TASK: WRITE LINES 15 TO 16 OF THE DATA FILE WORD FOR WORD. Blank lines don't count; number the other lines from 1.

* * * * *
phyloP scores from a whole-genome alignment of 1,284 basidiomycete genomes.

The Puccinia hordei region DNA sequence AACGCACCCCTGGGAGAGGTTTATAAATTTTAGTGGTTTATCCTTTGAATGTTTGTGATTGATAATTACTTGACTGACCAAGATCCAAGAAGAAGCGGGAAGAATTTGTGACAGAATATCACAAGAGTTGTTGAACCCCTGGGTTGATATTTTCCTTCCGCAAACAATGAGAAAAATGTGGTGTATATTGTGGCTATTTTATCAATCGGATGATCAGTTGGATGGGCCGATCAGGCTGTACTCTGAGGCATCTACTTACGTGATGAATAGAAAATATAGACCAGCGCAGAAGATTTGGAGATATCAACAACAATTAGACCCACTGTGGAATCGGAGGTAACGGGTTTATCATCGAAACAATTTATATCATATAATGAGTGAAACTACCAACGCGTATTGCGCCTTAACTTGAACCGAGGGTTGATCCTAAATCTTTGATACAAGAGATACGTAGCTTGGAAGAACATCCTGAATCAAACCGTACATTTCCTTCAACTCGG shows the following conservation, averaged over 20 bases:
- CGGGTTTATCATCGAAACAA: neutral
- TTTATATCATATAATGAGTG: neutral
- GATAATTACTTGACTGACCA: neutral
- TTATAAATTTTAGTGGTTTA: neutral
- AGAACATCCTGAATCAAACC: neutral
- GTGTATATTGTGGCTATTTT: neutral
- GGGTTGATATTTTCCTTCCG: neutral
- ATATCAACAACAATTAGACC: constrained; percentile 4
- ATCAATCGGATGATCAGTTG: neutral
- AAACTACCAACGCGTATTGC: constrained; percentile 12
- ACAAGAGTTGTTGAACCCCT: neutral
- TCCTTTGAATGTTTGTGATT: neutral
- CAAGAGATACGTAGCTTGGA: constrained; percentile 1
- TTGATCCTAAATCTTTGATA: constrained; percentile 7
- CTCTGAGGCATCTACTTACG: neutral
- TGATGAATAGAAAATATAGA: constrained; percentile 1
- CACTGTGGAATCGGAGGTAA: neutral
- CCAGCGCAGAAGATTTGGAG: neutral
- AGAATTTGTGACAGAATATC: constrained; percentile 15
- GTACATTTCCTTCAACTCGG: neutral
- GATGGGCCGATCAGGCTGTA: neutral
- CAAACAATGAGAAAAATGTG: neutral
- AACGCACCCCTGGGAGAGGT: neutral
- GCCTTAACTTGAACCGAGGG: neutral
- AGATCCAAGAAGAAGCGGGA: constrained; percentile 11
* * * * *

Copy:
- CAAGAGATACGTAGCTTGGA: constrained; percentile 1
- TTGATCCTAAATCTTTGATA: constrained; percentile 7